Whether or not you follow baseball, I am sure your Twitter, Instagram, Facebook and/or Vine’s feed featured Jose Bautista (Toronto Blue Jays) taking a punch to the face after sliding hard to second base against the Texas Rangers.
Now, that description does not due to it justice without talking about some of the history. In last year’s playoffs after hitting a game winning home run Bautista flipped his bat and watched as the ball took flight to right field. Showing any sort of arrogance or emotion after hitting a home run is a “no-no” in baseball. Grown men are sensitive too apparently. Since then, there has been a strong animosity between these two teams. So you can imagine, how upset the Rangers were when Bautista slid late and hard, in an attempt to take out the 2nd basemen’s legs.
Bautista was wrong, yes. But things escalated rather quickly when the 2nd baseman Rougned Odor took a swing at Bautista, which mirrored the same punch that Canelo Alvarez took to Amir Khan’s face the previous week on HBO Boxing that knocked him out. I am not a big fan of violence especially not over a game where grown folks are playing. With that being said, it is important to learn how to react and disagree professionally with coworkers, student government members and superiors alike.
- Don’t Make a Scene
If you come from the school of anger and disagreement being best expressed by yelling and indignation, it’s time to check that at the door when being a student leader and professional. In baseball, it is common for umpires and coaches to be in each other’s face screaming about a call they believe to be wrong. In the work place and as a student leader, it is best to pull that person aside and keep your cool when trying to offer your perspective. If you are in a position of power, you do not want to yell at a member of your organization or employee in front of everyone. It makes people defensive and not open to feedback. Pick a place that is most comfortable and enclosed so that the conversation is between just the two of you.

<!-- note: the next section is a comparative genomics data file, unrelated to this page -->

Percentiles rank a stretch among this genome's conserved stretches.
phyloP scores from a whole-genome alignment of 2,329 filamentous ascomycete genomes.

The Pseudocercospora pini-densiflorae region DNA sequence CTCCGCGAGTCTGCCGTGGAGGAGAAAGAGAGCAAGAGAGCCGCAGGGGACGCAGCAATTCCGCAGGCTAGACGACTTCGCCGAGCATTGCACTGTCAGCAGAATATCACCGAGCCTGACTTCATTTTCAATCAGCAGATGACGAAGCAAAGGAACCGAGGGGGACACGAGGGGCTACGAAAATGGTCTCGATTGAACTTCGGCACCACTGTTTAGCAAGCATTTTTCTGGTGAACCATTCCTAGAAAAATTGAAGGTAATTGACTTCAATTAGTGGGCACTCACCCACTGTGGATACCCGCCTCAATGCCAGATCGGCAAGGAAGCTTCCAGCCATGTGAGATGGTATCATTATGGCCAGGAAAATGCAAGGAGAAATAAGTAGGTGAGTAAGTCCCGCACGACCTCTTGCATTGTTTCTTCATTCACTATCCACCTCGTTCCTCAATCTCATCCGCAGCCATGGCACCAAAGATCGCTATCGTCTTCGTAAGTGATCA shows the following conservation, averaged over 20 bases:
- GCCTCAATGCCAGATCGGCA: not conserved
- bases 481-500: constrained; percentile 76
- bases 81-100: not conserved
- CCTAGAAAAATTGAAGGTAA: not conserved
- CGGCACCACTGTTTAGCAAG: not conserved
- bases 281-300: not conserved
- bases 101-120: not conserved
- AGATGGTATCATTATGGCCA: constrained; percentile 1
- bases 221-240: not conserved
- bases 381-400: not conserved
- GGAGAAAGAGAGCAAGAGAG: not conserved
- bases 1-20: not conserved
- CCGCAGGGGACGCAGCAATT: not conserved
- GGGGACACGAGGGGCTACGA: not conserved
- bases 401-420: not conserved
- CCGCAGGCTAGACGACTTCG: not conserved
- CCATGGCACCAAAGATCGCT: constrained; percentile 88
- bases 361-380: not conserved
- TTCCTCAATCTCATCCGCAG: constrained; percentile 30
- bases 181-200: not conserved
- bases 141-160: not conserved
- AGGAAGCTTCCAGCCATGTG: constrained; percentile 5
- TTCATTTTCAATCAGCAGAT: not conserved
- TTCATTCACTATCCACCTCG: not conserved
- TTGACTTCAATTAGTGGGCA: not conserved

- Let the Umpires decide the game
Sometimes we just have to remember that there are people in place to decide consequences to problems. You don’t have to try to take on the battle on your own. For example, the Bautista slide to 2nd was illegal according to the MLB’s new rule. The umpires would have thrown him out of the game and he may have likely faced a fine. Odor, in this case, took matters into his own hands (literally) and got thrown out of the game when he had no fault to begin with. He will probably get suspended and fined. As a student leader, seek out your supervisor, president of the club or advisor who can help to provide perspective on the matter and help with the situation. Sometimes, simply reporting behavior can make for an easier resolution. You don’t want to react and hurt your team when they need you most.
- Don’t be a Jerk
Calling someone names or insulting them is certainly not a good way to have someone listen to you. The moment you use words like “You don’t do your job” or “You’re an idiot” makes whatever you were suddenly arguing about no longer relevant. It becomes personal. We don’t exactly know what Bautista said to Odor and vice versa after the slide but I am sure it was not pleasant. You may have to lower your ego, even when someone has done something wrong and communicate how you feel rather than throw a punch. It is so much easier to get physical or even make fun, but it is not a productive way to solve the problem. Sometimes taking some time to walk away and re-visit may be a better option than trying to react while angry.
Bottom Line: Getting physical and violent will never get you anywhere in student leadership and in your professional work space. It can get you fired, kicked out of school and in trouble with the law. You do not want people that work with you to be afraid that you’ll hook off on them. Sometimes people are going to piss you off and challenge you. It is up to you to determine what happens next. Take a deep breath and be the better person in order to solve the issue at hand (not with your hands).
Don’t let the staff meeting get to this.
Antonio Talamo is a young higher education professional that has experience working in Student Activities and Advisement. He currently teaches a College Student Success course for first-semester students where he speaks of topics from time-management to student leadership. He has grown from a go-to-class-go-home student to a professional who is passionate about giving students the best college experience at any level. He is a huge sports fan that loves the New York Giants and the Boston Red Sox and swears he is the reason the Red Sox broke the Bambino curse.